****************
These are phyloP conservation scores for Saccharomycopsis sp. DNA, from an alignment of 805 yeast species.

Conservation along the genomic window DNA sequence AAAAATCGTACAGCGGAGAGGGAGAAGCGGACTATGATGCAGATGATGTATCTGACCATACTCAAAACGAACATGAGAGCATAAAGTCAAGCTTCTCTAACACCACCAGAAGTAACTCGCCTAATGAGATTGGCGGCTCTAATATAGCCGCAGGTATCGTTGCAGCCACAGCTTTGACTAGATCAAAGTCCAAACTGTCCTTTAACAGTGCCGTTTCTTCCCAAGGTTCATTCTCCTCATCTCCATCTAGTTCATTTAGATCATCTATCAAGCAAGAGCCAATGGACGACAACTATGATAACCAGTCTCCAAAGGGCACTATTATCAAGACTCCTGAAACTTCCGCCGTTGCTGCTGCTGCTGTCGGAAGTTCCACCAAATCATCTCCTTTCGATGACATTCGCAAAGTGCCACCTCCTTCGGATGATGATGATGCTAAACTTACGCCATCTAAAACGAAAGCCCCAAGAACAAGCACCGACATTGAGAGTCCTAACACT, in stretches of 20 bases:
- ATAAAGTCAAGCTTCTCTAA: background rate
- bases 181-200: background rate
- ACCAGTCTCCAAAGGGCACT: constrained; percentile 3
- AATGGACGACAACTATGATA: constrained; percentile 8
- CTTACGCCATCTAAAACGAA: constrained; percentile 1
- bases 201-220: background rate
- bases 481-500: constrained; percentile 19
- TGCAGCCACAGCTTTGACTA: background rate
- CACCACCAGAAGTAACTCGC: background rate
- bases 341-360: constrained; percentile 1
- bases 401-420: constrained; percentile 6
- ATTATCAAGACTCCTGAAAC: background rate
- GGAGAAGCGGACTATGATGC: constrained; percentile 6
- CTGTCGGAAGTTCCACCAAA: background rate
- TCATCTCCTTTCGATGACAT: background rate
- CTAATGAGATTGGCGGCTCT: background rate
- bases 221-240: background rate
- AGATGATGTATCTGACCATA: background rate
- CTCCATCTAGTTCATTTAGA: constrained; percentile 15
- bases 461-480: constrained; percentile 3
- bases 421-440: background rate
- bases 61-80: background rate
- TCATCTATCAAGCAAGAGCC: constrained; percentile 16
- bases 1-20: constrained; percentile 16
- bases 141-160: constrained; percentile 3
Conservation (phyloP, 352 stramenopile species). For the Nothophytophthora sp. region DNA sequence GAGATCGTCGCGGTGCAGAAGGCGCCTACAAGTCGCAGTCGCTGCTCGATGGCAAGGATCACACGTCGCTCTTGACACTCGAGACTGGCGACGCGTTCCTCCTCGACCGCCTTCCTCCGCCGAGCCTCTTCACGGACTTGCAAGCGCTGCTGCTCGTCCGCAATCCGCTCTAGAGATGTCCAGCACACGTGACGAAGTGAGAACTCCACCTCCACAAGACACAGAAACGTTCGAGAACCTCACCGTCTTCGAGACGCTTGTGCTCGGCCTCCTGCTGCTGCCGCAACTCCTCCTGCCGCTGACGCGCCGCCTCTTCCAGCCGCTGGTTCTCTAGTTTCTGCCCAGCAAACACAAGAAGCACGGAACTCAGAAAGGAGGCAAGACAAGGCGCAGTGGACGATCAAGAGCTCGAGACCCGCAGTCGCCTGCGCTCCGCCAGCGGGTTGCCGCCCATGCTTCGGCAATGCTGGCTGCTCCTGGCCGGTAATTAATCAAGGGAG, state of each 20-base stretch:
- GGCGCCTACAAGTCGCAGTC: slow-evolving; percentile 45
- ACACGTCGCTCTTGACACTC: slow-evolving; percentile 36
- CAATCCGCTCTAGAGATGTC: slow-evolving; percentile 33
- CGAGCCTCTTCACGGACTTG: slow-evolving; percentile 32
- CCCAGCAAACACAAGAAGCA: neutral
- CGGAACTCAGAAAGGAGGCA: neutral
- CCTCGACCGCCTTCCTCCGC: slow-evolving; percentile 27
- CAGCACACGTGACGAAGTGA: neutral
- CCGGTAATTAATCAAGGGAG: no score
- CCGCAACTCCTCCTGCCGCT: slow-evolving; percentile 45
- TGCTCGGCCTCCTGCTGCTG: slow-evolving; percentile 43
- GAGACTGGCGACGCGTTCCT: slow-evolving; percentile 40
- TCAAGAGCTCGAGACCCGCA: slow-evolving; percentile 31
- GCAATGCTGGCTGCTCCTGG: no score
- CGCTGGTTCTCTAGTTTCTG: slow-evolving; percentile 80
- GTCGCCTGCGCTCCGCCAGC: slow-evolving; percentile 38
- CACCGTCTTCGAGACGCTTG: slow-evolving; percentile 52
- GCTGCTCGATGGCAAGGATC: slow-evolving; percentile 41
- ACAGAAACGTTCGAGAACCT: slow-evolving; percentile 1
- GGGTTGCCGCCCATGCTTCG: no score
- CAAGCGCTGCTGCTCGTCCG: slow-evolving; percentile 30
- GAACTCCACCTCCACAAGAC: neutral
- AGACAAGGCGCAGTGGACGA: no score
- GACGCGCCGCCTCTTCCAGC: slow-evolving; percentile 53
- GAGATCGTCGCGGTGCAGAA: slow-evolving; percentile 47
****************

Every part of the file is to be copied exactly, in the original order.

These are phyloP conservation scores for Saccharomycopsis sp. DNA, from an alignment of 805 yeast species.

Conservation along the genomic window DNA sequence AAAAATCGTACAGCGGAGAGGGAGAAGCGGACTATGATGCAGATGATGTATCTGACCATACTCAAAACGAACATGAGAGCATAAAGTCAAGCTTCTCTAACACCACCAGAAGTAACTCGCCTAATGAGATTGGCGGCTCTAATATAGCCGCAGGTATCGTTGCAGCCACAGCTTTGACTAGATCAAAGTCCAAACTGTCCTTTAACAGTGCCGTTTCTTCCCAAGGTTCATTCTCCTCATCTCCATCTAGTTCATTTAGATCATCTATCAAGCAAGAGCCAATGGACGACAACTATGATAACCAGTCTCCAAAGGGCACTATTATCAAGACTCCTGAAACTTCCGCCGTTGCTGCTGCTGCTGTCGGAAGTTCCACCAAATCATCTCCTTTCGATGACATTCGCAAAGTGCCACCTCCTTCGGATGATGATGATGCTAAACTTACGCCATCTAAAACGAAAGCCCCAAGAACAAGCACCGACATTGAGAGTCCTAACACT, in stretches of 20 bases:
- ATAAAGTCAAGCTTCTCTAA: background rate
- bases 181-200: background rate
- ACCAGTCTCCAAAGGGCACT: constrained; percentile 3
- AATGGACGACAACTATGATA: constrained; percentile 8
- CTTACGCCATCTAAAACGAA: constrained; percentile 1
- bases 201-220: background rate
- bases 481-500: constrained; percentile 19
- TGCAGCCACAGCTTTGACTA: background rate
- CACCACCAGAAGTAACTCGC: background rate
- bases 341-360: constrained; percentile 1
- bases 401-420: constrained; percentile 6
- ATTATCAAGACTCCTGAAAC: background rate
- GGAGAAGCGGACTATGATGC: constrained; percentile 6
- CTGTCGGAAGTTCCACCAAA: background rate
- TCATCTCCTTTCGATGACAT: background rate
- CTAATGAGATTGGCGGCTCT: background rate
- bases 221-240: background rate
- AGATGATGTATCTGACCATA: background rate
- CTCCATCTAGTTCATTTAGA: constrained; percentile 15
- bases 461-480: constrained; percentile 3
- bases 421-440: background rate
- bases 61-80: background rate
- TCATCTATCAAGCAAGAGCC: constrained; percentile 16
- bases 1-20: constrained; percentile 16
- bases 141-160: constrained; percentile 3
Conservation (phyloP, 352 stramenopile species). For the Nothophytophthora sp. region DNA sequence GAGATCGTCGCGGTGCAGAAGGCGCCTACAAGTCGCAGTCGCTGCTCGATGGCAAGGATCACACGTCGCTCTTGACACTCGAGACTGGCGACGCGTTCCTCCTCGACCGCCTTCCTCCGCCGAGCCTCTTCACGGACTTGCAAGCGCTGCTGCTCGTCCGCAATCCGCTCTAGAGATGTCCAGCACACGTGACGAAGTGAGAACTCCACCTCCACAAGACACAGAAACGTTCGAGAACCTCACCGTCTTCGAGACGCTTGTGCTCGGCCTCCTGCTGCTGCCGCAACTCCTCCTGCCGCTGACGCGCCGCCTCTTCCAGCCGCTGGTTCTCTAGTTTCTGCCCAGCAAACACAAGAAGCACGGAACTCAGAAAGGAGGCAAGACAAGGCGCAGTGGACGATCAAGAGCTCGAGACCCGCAGTCGCCTGCGCTCCGCCAGCGGGTTGCCGCCCATGCTTCGGCAATGCTGGCTGCTCCTGGCCGGTAATTAATCAAGGGAG, state of each 20-base stretch:
- GGCGCCTACAAGTCGCAGTC: slow-evolving; percentile 45
- ACACGTCGCTCTTGACACTC: slow-evolving; percentile 36
- CAATCCGCTCTAGAGATGTC: slow-evolving; percentile 33
- CGAGCCTCTTCACGGACTTG: slow-evolving; percentile 32
- CCCAGCAAACACAAGAAGCA: neutral
- CGGAACTCAGAAAGGAGGCA: neutral
- CCTCGACCGCCTTCCTCCGC: slow-evolving; percentile 27
- CAGCACACGTGACGAAGTGA: neutral
- CCGGTAATTAATCAAGGGAG: no score
- CCGCAACTCCTCCTGCCGCT: slow-evolving; percentile 45
- TGCTCGGCCTCCTGCTGCTG: slow-evolving; percentile 43
- GAGACTGGCGACGCGTTCCT: slow-evolving; percentile 40
- TCAAGAGCTCGAGACCCGCA: slow-evolving; percentile 31
- GCAATGCTGGCTGCTCCTGG: no score
- CGCTGGTTCTCTAGTTTCTG: slow-evolving; percentile 80
- GTCGCCTGCGCTCCGCCAGC: slow-evolving; percentile 38
- CACCGTCTTCGAGACGCTTG: slow-evolving; percentile 52
- GCTGCTCGATGGCAAGGATC: slow-evolving; percentile 41
- ACAGAAACGTTCGAGAACCT: slow-evolving; percentile 1
- GGGTTGCCGCCCATGCTTCG: no score
- CAAGCGCTGCTGCTCGTCCG: slow-evolving; percentile 30
- GAACTCCACCTCCACAAGAC: neutral
- AGACAAGGCGCAGTGGACGA: no score
- GACGCGCCGCCTCTTCCAGC: slow-evolving; percentile 53
- GAGATCGTCGCGGTGCAGAA: slow-evolving; percentile 47